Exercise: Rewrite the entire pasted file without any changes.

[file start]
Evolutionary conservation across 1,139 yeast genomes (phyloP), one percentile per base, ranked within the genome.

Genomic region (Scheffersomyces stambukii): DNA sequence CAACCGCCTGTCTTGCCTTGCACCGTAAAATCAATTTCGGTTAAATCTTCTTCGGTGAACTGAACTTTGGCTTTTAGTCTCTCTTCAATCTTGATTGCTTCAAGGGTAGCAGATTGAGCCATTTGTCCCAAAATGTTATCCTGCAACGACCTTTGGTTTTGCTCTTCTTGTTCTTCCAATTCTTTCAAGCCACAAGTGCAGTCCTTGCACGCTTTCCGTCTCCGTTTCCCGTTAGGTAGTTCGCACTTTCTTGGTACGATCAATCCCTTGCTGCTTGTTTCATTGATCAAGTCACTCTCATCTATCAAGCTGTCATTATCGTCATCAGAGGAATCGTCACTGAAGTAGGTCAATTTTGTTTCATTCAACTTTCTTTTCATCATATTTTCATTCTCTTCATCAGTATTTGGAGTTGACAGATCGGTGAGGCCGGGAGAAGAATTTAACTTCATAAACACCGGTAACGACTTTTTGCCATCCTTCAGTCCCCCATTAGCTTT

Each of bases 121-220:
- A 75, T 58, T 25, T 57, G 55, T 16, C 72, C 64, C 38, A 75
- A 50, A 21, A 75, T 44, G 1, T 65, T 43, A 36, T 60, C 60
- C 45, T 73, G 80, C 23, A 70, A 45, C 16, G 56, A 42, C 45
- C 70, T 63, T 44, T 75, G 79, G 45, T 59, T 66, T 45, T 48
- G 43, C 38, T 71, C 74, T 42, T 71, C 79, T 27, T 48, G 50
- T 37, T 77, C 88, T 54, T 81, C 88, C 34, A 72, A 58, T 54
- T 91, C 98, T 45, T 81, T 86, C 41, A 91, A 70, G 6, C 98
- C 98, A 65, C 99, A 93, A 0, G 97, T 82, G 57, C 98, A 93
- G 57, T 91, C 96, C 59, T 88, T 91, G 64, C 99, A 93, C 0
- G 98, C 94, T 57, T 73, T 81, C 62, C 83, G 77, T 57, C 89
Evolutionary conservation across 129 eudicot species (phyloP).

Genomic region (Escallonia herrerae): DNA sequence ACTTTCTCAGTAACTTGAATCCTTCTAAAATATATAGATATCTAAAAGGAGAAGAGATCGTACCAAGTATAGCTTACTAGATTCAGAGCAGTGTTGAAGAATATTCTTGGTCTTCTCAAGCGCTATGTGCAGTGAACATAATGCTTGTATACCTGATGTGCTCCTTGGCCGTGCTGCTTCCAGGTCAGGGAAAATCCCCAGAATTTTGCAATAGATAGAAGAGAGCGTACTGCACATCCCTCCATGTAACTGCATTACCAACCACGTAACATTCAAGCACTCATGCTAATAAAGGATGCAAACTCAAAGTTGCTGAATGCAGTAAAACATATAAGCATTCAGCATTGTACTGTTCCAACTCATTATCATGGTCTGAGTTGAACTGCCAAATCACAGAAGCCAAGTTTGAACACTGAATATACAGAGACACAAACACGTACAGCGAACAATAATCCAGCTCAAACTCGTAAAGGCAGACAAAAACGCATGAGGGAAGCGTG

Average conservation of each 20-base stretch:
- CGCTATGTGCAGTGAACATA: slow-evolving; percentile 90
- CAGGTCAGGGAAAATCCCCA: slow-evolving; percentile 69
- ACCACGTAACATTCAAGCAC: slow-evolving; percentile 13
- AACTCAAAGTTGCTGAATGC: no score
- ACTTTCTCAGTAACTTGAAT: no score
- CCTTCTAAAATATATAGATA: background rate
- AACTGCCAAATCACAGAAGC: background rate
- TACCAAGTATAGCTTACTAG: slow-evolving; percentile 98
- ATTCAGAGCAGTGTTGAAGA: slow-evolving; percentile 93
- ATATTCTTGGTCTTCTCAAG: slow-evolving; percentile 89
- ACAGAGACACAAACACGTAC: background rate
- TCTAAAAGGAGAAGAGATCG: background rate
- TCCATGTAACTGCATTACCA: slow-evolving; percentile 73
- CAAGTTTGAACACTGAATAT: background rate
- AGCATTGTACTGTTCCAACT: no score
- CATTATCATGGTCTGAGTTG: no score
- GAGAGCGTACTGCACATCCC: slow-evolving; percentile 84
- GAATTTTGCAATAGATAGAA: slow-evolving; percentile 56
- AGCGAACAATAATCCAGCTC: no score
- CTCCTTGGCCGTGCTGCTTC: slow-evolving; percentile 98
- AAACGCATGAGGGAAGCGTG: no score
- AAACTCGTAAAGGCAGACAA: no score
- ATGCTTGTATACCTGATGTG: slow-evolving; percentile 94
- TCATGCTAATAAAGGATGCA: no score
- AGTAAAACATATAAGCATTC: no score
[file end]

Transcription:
Evolutionary conservation across 1,139 yeast genomes (phyloP), one percentile per base, ranked within the genome.

Genomic region (Scheffersomyces stambukii): DNA sequence CAACCGCCTGTCTTGCCTTGCACCGTAAAATCAATTTCGGTTAAATCTTCTTCGGTGAACTGAACTTTGGCTTTTAGTCTCTCTTCAATCTTGATTGCTTCAAGGGTAGCAGATTGAGCCATTTGTCCCAAAATGTTATCCTGCAACGACCTTTGGTTTTGCTCTTCTTGTTCTTCCAATTCTTTCAAGCCACAAGTGCAGTCCTTGCACGCTTTCCGTCTCCGTTTCCCGTTAGGTAGTTCGCACTTTCTTGGTACGATCAATCCCTTGCTGCTTGTTTCATTGATCAAGTCACTCTCATCTATCAAGCTGTCATTATCGTCATCAGAGGAATCGTCACTGAAGTAGGTCAATTTTGTTTCATTCAACTTTCTTTTCATCATATTTTCATTCTCTTCATCAGTATTTGGAGTTGACAGATCGGTGAGGCCGGGAGAAGAATTTAACTTCATAAACACCGGTAACGACTTTTTGCCATCCTTCAGTCCCCCATTAGCTTT

Each of bases 121-220:
- A 75, T 58, T 25, T 57, G 55, T 16, C 72, C 64, C 38, A 75
- A 50, A 21, A 75, T 44, G 1, T 65, T 43, A 36, T 60, C 60
- C 45, T 73, G 80, C 23, A 70, A 45, C 16, G 56, A 42, C 45
- C 70, T 63, T 44, T 75, G 79, G 45, T 59, T 66, T 45, T 48
- G 43, C 38, T 71, C 74, T 42, T 71, C 79, T 27, T 48, G 50
- T 37, T 77, C 88, T 54, T 81, C 88, C 34, A 72, A 58, T 54
- T 91, C 98, T 45, T 81, T 86, C 41, A 91, A 70, G 6, C 98
- C 98, A 65, C 99, A 93, A 0, G 97, T 82, G 57, C 98, A 93
- G 57, T 91, C 96, C 59, T 88, T 91, G 64, C 99, A 93, C 0
- G 98, C 94, T 57, T 73, T 81, C 62, C 83, G 77, T 57, C 89
Evolutionary conservation across 129 eudicot species (phyloP).

Genomic region (Escallonia herrerae): DNA sequence ACTTTCTCAGTAACTTGAATCCTTCTAAAATATATAGATATCTAAAAGGAGAAGAGATCGTACCAAGTATAGCTTACTAGATTCAGAGCAGTGTTGAAGAATATTCTTGGTCTTCTCAAGCGCTATGTGCAGTGAACATAATGCTTGTATACCTGATGTGCTCCTTGGCCGTGCTGCTTCCAGGTCAGGGAAAATCCCCAGAATTTTGCAATAGATAGAAGAGAGCGTACTGCACATCCCTCCATGTAACTGCATTACCAACCACGTAACATTCAAGCACTCATGCTAATAAAGGATGCAAACTCAAAGTTGCTGAATGCAGTAAAACATATAAGCATTCAGCATTGTACTGTTCCAACTCATTATCATGGTCTGAGTTGAACTGCCAAATCACAGAAGCCAAGTTTGAACACTGAATATACAGAGACACAAACACGTACAGCGAACAATAATCCAGCTCAAACTCGTAAAGGCAGACAAAAACGCATGAGGGAAGCGTG

Average conservation of each 20-base stretch:
- CGCTATGTGCAGTGAACATA: slow-evolving; percentile 90
- CAGGTCAGGGAAAATCCCCA: slow-evolving; percentile 69
- ACCACGTAACATTCAAGCAC: slow-evolving; percentile 13
- AACTCAAAGTTGCTGAATGC: no score
- ACTTTCTCAGTAACTTGAAT: no score
- CCTTCTAAAATATATAGATA: background rate
- AACTGCCAAATCACAGAAGC: background rate
- TACCAAGTATAGCTTACTAG: slow-evolving; percentile 98
- ATTCAGAGCAGTGTTGAAGA: slow-evolving; percentile 93
- ATATTCTTGGTCTTCTCAAG: slow-evolving; percentile 89
- ACAGAGACACAAACACGTAC: background rate
- TCTAAAAGGAGAAGAGATCG: background rate
- TCCATGTAACTGCATTACCA: slow-evolving; percentile 73
- CAAGTTTGAACACTGAATAT: background rate
- AGCATTGTACTGTTCCAACT: no score
- CATTATCATGGTCTGAGTTG: no score
- GAGAGCGTACTGCACATCCC: slow-evolving; percentile 84
- GAATTTTGCAATAGATAGAA: slow-evolving; percentile 56
- AGCGAACAATAATCCAGCTC: no score
- CTCCTTGGCCGTGCTGCTTC: slow-evolving; percentile 98
- AAACGCATGAGGGAAGCGTG: no score
- AAACTCGTAAAGGCAGACAA: no score
- ATGCTTGTATACCTGATGTG: slow-evolving; percentile 94
- TCATGCTAATAAAGGATGCA: no score
- AGTAAAACATATAAGCATTC: no score